Contingency in the convergent evolution of a regulatory network: Dosage compensation in <i>Drosophila</i>

by Chris Ellison, Doris Bachtrog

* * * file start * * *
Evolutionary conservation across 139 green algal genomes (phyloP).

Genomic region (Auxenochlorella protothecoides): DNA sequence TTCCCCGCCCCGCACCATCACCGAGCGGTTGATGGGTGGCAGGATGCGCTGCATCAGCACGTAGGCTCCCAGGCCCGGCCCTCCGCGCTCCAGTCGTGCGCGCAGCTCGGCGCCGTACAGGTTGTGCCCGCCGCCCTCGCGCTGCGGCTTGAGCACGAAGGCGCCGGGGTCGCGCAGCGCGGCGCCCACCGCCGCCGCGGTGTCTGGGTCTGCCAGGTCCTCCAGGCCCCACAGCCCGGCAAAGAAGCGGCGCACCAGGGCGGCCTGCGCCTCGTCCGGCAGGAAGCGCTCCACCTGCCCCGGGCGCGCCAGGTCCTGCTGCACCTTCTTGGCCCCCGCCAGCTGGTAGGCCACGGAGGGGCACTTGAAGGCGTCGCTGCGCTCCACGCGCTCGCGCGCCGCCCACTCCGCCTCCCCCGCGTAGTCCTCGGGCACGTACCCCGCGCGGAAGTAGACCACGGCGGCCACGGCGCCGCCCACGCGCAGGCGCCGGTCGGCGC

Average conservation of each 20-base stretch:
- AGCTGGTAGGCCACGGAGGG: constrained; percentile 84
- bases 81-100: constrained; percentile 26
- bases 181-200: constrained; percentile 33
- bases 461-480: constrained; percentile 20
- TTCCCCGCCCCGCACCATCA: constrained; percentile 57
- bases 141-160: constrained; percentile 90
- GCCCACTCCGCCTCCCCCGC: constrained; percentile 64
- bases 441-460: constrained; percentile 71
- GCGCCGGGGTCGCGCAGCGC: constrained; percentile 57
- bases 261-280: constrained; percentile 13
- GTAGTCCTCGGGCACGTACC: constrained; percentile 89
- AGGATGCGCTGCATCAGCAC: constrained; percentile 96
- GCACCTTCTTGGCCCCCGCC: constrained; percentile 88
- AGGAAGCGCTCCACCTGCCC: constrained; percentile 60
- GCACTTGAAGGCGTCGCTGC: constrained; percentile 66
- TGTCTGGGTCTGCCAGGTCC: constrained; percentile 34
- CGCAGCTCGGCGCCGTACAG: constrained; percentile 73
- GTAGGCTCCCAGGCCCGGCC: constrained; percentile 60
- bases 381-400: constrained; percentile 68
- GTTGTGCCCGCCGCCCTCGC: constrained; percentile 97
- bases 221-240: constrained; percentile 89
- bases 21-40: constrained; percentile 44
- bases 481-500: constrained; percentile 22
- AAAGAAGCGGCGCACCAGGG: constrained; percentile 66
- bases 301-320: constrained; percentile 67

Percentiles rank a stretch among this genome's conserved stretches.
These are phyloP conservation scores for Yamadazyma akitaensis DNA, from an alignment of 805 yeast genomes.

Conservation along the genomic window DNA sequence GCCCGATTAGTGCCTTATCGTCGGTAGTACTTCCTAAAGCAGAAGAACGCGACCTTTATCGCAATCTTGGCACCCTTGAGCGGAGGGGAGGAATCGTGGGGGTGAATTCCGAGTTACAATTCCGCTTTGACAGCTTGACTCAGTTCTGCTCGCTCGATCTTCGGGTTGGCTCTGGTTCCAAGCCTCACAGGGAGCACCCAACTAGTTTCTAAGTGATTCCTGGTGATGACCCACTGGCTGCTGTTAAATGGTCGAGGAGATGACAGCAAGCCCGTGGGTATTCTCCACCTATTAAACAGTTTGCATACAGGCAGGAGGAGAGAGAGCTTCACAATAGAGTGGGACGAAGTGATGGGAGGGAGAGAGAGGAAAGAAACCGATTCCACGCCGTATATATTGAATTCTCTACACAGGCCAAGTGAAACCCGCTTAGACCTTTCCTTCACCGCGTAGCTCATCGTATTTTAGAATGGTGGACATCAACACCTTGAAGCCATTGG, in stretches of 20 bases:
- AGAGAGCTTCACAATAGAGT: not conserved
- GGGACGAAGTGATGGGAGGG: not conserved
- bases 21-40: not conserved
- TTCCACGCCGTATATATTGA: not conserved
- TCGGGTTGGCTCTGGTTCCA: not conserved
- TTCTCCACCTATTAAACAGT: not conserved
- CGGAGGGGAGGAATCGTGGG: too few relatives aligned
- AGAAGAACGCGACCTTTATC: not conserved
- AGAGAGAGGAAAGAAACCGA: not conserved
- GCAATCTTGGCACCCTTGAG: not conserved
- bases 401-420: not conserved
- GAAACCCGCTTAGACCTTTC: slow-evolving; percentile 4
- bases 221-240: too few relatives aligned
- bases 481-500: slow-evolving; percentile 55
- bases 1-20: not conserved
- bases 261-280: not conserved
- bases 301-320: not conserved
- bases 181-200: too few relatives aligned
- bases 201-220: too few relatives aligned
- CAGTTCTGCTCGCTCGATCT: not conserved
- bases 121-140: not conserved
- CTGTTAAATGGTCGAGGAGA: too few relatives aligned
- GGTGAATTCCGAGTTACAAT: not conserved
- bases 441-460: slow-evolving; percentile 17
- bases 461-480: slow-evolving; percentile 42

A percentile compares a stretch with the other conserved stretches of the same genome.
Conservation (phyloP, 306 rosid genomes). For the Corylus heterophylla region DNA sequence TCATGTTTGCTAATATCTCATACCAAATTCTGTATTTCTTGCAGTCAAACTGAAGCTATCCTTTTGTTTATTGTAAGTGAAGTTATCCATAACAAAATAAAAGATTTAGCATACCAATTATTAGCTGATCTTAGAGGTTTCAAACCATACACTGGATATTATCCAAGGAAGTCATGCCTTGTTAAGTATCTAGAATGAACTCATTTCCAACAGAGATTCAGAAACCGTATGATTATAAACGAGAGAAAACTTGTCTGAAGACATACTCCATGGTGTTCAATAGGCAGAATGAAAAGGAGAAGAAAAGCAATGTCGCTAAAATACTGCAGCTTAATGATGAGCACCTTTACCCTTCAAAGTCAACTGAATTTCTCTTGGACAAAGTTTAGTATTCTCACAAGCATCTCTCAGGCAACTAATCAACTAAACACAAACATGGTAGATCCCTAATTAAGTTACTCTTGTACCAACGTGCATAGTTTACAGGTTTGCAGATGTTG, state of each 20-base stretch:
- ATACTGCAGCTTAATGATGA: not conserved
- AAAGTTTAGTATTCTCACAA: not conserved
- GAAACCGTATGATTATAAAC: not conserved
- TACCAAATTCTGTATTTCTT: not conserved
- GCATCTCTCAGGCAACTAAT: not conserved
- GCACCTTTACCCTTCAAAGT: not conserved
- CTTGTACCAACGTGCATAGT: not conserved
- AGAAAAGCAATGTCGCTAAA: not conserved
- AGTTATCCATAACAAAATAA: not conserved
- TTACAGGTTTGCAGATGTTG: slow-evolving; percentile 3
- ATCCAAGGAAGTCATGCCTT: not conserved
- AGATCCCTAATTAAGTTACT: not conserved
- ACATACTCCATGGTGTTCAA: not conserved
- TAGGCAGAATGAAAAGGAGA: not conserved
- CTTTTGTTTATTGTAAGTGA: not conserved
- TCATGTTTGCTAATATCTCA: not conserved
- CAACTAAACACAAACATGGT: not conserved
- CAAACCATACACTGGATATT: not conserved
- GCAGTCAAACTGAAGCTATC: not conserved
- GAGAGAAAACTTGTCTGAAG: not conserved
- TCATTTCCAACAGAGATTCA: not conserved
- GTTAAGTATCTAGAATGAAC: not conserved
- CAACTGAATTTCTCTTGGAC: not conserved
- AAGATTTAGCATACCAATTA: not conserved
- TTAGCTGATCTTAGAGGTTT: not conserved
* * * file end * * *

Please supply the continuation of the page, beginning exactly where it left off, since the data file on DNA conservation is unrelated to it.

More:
The repeatability or predictability of evolution is a central question in evolutionary biology and most often addressed in experimental evolution studies. Here, we infer how genetically heterogeneous natural systems acquire the same molecular changes to address how genomic background affects adaptation in natural populations. In particular, we take advantage of independently formed neo-sex chromosomes in Drosophila species that have evolved dosage compensation by co-opting the dosage-compensation male-specific lethal (MSL) complex to study the mutational paths that have led to the acquisition of hundreds of novel binding sites for the MSL complex in different species. This complex recognizes a conserved 21-bp GA-rich sequence motif that is enriched on the X chromosome, and newly formed X chromosomes recruit the MSL complex by de novo acquisition of this binding motif. We identify recently formed sex chromosomes in the D. melanica and D. robusta species groups by genome sequencing and generate genomic occupancy maps of the MSL complex to infer the location of novel binding sites. We find that diverse mutational paths were utilized in each species to evolve hundreds of de novo binding motifs along the neo-X, including expansions of microsatellites and transposable element (TE) insertions. However, the propensity to utilize a particular mutational path differs between independently formed X chromosomes and appears to be contingent on genomic properties of that species, such as simple repeat or TE density. This establishes the “genomic environment” as an important determinant in predicting the outcome of evolutionary adaptations.

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